Spiritual Changes – Honesty


We put the drink down.  Now what?  In my last post I wrote about how we need to have a spiritual change in our lives if we want to remain living a sober life.  So where do we start?

I believe we start with honesty.  If we’re not going to be honest with ourselves about our problem with alcohol than we might as well forget about all the other stuff involved in recovery.  It all starts with being honest with ourselves.  We stop lying to our self.  We stop lying to others.  We come clean and admit we’re out of control and need help.  We admit we can’t do it on our own.

So much of our lives revolved around falsehoods and lies (when we were in active addiction and actively drinking).  We would be sneaky about how much we drank and where we would hide it in the house.  We never told anyone the full truth about our drinking that is for sure.  At least, I know I didn’t.  They wouldn’t understand and they would be disappointed in me.  That’s what makes AA and other programs like it so amazing.  It is a room full of people who are just like me.  I don’t have to act like someone else or sneak around or feel ashamed of my behavior around these people.  I’m not real big on sharing honestwthe details of my drunken escapades and I don’t think anyone else is either.  We all have our stories of living in excess.  We all have our own horror stories.  What we DO want to talk about is the solution.  We want to talk about how to get better.  We want to focus on getting well and living a decent life. 

I think living a life of honesty takes some time though.  And I don’t think everything needs to be addressed in very early sobriety either.  People carry around a lot of hurts inside them.   Some of these hurts are very deep rooted and are best dealt with after getting a little sober time under our belt.  Stuffing down these hurts brings fuel to other behaviors.  It takes a lot of time to work through issues from the past.    So when I am speaking about honesty in this article, it is the honesty of admitting we have an addiction and we can’t get better on our own.  We admit we are powerless and need God to help us.  We admit we are alcoholic and reach out to someone in recovery to help us.  We become honest to ourselves and stop hiding behind our behaviors.

Most of us who get to the point of wanting a life of sobriety have been through A LOT of crappy things spread out over years and years.  Being able to hide within ourselves has been a means of defense and a means of survival our whole life.  Having to become honest with another person makes us feel very vulnerable and uncomfortable.  But it is within this vulnerable situation of being honest about ourselves and telling another person that a new freedom will enter your life!  Your shoulders will feel lighter.  You can lift your head a little higher when your walking.  You don’t have to be nervous about looking people in the eye because you are making a tremendous step to becoming a better you!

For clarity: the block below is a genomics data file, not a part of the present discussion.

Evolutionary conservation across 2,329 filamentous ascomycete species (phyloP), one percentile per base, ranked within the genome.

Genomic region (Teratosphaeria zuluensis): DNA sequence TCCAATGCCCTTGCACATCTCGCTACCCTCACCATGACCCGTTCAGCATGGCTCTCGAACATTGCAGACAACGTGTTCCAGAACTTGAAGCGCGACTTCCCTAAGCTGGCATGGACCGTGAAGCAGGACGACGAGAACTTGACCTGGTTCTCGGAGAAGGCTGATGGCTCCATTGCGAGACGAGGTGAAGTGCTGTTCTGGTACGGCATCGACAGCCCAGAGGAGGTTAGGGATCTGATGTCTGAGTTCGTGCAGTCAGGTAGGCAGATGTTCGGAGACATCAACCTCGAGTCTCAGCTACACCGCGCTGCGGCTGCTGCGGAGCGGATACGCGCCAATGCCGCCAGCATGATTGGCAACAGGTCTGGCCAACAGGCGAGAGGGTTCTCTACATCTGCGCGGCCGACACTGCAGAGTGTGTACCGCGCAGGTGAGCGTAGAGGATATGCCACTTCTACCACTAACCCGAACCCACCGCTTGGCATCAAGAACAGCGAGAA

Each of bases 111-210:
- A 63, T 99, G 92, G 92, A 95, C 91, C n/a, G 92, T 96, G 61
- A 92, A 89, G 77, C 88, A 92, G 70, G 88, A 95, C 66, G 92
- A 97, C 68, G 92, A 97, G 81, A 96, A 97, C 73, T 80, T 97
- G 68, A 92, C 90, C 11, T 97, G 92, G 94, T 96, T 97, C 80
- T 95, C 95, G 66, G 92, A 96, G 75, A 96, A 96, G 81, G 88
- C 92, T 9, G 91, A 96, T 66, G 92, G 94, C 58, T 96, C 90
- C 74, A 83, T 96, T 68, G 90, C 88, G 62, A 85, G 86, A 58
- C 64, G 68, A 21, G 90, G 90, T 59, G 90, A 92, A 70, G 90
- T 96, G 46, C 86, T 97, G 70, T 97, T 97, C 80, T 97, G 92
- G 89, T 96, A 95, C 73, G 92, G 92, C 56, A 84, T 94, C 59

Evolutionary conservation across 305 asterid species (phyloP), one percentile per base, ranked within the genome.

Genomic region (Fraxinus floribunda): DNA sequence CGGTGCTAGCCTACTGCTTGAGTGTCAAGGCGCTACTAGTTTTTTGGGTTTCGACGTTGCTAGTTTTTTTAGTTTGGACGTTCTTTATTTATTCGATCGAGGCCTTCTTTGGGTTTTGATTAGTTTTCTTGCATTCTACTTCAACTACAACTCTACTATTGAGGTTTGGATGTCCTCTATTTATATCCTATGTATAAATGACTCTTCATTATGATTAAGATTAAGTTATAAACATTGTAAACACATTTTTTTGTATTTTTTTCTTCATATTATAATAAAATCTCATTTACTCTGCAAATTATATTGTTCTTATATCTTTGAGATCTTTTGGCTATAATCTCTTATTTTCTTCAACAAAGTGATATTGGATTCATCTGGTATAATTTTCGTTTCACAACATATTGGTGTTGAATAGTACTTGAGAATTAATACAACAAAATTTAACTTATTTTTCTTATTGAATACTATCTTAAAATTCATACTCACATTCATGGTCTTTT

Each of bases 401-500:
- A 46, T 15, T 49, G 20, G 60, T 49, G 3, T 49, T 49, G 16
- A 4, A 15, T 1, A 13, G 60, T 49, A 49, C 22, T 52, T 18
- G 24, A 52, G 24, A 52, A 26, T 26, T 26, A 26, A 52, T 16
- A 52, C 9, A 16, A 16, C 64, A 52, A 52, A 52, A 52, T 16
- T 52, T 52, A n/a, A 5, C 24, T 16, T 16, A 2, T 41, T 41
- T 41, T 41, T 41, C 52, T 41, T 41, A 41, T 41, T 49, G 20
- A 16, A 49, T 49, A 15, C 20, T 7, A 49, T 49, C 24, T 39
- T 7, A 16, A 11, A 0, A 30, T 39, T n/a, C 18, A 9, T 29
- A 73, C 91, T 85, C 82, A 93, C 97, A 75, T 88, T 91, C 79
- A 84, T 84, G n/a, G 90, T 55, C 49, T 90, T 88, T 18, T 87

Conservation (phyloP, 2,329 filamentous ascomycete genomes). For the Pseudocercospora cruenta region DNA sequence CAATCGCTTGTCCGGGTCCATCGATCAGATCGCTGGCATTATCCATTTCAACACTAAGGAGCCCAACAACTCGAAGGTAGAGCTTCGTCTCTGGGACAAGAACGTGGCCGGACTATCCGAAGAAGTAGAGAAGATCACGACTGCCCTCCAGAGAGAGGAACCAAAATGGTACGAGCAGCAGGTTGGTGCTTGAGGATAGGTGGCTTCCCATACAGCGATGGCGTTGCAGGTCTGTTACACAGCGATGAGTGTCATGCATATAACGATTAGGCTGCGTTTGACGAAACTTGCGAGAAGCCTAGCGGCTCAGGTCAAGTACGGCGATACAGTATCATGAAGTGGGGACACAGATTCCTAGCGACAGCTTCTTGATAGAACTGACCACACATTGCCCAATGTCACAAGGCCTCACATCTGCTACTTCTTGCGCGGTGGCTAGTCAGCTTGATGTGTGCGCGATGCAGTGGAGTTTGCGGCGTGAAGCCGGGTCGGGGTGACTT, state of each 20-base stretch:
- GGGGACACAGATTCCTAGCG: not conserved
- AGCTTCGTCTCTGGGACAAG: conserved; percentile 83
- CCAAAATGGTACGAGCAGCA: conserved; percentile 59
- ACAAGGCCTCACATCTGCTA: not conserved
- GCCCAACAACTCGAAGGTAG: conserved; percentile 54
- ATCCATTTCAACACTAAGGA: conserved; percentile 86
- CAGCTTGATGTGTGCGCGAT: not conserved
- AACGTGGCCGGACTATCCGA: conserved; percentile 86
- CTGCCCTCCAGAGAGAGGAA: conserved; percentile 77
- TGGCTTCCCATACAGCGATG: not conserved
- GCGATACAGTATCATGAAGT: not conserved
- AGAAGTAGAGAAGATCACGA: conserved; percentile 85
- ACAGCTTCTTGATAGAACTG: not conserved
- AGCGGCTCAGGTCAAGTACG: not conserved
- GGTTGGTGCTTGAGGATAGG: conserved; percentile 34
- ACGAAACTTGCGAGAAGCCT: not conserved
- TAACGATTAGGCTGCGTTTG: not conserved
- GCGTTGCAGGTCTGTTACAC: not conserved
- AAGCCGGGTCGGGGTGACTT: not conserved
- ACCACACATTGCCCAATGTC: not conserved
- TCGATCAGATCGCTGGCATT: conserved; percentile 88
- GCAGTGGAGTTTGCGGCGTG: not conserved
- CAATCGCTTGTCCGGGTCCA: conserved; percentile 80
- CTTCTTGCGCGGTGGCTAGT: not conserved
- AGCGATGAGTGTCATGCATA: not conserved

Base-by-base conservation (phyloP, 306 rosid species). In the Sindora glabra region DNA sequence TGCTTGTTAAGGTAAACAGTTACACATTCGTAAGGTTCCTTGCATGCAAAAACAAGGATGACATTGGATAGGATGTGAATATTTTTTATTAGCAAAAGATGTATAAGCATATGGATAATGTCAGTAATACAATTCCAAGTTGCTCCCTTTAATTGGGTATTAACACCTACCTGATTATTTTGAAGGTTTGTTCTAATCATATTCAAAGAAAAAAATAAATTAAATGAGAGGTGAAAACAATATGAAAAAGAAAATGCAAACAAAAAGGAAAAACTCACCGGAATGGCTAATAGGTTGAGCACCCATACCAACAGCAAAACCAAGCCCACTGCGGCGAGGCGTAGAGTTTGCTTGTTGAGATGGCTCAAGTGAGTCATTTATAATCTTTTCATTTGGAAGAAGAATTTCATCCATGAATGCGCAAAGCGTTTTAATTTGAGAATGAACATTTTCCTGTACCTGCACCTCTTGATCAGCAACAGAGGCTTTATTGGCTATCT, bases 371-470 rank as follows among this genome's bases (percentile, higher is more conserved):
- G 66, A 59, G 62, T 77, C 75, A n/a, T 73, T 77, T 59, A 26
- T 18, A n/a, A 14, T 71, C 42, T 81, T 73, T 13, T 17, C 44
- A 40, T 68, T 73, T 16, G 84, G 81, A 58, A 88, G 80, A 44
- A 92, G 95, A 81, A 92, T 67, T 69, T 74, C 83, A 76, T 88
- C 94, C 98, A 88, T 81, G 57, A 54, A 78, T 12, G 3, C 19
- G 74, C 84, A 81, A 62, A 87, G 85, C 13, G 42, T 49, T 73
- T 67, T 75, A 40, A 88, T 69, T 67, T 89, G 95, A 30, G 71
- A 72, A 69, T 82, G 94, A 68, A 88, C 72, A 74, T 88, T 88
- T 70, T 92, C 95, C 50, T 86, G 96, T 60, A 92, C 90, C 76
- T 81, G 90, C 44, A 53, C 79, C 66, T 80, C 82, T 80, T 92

Once we start getting honest with ourselves we will have a new freedom.  But being honest with ourselves isn’t just about the behaviors and things we need to fix or work on.  Being honest with ourselves is also recognizing the amazing and wonderful qualities we have!!  These qualities have been drowned out and drugged for a long time.  There may be something new you learn about yourself.  How cool would that be!?   Maybe you have an awesome sense of humor, so start cracking jokes again.  Maybe you’re really good at playing card tricks, so at your next get together with friends or family bring a deck of cards.   Maybe you have a nice singing voice but you haven’t been sober long enough to let yourself sing a whole song.  So make a point to sing every time you take a shower!  We have to be honest about the negative but we also have to be honest about the positive. betterperson

Recovering alcoholics and addicts are really amazing people.  Most of them are highly intelligent, will give you the shirt off their back, are the hardest working employee you will ever have and they are an amazing and dependable friend!  Alcohol and drugs change us from being those things.  It’s never too late to give up the drink.  It’s never too late to start getting honest and start becoming the person you want to be.


What does it take to stop drinking?

drink no more

How many times have we said to ourselves, “That’s It!  I am not going to drink ever again!  I can’t live like this anymore!  This time I’m really going to do it.  NO MORE!”

If I had a dime for every time I said this, I would have a gazillion dimes.  I was one of those hard cases that never learned their lesson.  I was one of those cases that had every intention to never pick up a drink again….and yet…..still did eventually.  I would last maybe 3 days, maybe 3 weeks, maybe a month.  It took me a long time to even get 3 whole months together.